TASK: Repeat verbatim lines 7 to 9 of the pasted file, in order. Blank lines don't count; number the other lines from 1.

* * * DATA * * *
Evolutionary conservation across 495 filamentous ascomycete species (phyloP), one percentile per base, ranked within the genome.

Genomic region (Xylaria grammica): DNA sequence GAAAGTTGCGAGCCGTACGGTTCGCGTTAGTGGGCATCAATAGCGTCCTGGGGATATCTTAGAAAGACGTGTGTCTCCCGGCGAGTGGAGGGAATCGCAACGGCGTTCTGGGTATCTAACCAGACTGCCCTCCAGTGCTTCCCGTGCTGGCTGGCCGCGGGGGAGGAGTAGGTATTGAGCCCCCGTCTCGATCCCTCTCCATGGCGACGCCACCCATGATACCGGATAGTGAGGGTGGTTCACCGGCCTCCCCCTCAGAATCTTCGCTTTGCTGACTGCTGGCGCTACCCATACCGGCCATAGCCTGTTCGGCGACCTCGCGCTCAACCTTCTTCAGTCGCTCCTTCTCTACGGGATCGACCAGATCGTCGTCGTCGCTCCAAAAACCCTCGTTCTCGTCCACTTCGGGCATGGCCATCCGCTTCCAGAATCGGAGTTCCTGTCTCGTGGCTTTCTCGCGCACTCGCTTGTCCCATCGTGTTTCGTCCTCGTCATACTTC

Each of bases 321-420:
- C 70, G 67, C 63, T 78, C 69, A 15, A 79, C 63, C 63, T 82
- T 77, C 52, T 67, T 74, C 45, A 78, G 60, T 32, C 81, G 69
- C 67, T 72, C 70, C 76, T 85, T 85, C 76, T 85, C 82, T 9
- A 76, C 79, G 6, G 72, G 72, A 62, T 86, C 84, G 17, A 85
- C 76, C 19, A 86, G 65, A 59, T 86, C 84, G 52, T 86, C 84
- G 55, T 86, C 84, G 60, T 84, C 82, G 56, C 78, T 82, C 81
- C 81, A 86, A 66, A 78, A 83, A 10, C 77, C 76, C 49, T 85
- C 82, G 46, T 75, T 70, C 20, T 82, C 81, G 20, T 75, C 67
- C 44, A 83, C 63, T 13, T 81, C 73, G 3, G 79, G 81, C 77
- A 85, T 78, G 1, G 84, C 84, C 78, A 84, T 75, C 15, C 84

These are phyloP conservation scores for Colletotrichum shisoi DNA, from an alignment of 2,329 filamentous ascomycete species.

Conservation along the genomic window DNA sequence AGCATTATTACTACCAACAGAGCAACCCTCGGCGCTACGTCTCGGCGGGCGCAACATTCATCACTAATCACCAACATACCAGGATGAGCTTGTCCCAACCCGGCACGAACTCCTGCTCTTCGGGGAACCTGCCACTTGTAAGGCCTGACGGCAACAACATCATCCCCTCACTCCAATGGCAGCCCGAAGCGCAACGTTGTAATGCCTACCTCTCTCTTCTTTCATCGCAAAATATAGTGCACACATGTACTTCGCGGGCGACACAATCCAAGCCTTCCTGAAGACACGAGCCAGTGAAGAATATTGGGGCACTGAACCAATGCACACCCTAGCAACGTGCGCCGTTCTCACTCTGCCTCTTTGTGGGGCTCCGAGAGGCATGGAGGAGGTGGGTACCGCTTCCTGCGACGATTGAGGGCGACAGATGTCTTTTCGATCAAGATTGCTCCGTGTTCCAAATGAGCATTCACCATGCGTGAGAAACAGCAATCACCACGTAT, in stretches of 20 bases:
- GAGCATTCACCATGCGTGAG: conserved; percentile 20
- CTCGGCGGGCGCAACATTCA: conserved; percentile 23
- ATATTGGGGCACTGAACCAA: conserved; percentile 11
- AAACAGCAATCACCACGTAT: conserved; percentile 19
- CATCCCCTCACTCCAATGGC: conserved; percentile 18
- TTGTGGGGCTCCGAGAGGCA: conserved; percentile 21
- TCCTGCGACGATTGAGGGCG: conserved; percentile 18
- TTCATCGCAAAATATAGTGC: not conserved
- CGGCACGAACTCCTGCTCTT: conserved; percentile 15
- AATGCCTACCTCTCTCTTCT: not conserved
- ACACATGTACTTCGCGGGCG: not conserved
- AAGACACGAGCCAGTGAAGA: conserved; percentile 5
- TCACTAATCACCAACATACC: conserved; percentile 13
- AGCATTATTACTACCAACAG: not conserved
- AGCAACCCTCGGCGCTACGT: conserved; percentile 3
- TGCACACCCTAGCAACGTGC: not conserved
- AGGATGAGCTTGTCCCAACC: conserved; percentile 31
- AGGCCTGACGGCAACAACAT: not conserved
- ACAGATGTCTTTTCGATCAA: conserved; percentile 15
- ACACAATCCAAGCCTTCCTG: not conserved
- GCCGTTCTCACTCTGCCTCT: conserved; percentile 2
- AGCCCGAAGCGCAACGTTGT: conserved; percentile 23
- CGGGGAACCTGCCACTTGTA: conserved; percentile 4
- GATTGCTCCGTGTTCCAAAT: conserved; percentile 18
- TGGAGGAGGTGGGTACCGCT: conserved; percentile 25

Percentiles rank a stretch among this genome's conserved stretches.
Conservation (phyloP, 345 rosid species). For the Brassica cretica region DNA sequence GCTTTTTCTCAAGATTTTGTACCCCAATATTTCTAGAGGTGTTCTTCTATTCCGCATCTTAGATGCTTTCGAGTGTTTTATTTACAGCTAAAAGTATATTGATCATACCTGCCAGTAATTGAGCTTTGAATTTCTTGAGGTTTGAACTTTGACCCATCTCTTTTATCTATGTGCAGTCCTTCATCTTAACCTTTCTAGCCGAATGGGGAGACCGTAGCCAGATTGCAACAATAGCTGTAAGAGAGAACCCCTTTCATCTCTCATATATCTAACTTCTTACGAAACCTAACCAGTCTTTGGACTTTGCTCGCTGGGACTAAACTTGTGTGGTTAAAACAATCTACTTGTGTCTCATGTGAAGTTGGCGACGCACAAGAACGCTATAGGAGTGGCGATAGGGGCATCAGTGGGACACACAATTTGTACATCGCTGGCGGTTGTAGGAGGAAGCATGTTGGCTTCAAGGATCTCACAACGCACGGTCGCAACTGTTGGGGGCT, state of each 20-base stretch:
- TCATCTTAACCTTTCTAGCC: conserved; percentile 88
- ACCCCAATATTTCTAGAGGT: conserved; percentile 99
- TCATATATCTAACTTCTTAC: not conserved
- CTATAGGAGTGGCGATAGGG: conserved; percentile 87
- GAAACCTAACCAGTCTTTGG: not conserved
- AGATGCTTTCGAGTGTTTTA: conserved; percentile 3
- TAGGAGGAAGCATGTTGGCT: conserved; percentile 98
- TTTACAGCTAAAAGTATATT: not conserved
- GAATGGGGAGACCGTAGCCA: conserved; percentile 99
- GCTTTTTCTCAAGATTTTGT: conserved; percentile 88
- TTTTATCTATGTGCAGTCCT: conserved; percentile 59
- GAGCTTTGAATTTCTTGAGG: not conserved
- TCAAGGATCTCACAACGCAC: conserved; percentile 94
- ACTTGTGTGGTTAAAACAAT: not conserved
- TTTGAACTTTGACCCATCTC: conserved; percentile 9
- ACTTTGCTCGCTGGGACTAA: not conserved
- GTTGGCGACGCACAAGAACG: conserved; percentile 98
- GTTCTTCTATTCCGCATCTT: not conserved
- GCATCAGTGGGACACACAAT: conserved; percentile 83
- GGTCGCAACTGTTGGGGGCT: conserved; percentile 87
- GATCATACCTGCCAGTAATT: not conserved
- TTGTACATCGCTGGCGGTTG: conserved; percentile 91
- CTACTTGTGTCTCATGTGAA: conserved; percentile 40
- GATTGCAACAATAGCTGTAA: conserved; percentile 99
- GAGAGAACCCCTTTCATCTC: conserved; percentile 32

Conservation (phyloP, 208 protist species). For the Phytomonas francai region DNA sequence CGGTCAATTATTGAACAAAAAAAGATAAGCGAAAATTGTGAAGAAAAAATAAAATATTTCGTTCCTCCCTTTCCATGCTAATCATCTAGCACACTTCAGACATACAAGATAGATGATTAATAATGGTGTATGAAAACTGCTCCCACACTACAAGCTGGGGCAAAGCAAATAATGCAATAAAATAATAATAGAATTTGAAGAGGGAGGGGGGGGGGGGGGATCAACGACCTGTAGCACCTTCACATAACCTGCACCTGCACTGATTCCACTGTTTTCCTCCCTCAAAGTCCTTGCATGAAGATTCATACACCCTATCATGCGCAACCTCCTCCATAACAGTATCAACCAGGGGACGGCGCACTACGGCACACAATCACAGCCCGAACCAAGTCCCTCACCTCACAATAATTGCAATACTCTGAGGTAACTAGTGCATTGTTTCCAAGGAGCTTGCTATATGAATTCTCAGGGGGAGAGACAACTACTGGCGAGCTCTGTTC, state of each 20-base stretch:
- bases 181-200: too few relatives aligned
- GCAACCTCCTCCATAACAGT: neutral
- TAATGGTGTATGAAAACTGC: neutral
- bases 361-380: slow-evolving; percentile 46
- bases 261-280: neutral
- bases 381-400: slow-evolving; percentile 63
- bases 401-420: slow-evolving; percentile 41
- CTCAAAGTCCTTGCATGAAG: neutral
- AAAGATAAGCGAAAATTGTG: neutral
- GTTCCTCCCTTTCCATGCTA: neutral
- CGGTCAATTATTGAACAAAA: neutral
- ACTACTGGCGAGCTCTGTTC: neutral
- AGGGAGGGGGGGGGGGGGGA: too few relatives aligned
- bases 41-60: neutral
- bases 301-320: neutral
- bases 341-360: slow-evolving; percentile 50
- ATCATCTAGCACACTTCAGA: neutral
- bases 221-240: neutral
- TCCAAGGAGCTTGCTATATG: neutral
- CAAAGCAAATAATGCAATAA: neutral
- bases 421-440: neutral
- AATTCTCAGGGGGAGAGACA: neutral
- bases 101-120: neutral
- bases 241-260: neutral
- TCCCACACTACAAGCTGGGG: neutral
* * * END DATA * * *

- A 76, C 79, G 6, G 72, G 72, A 62, T 86, C 84, G 17, A 85
- C 76, C 19, A 86, G 65, A 59, T 86, C 84, G 52, T 86, C 84
- G 55, T 86, C 84, G 60, T 84, C 82, G 56, C 78, T 82, C 81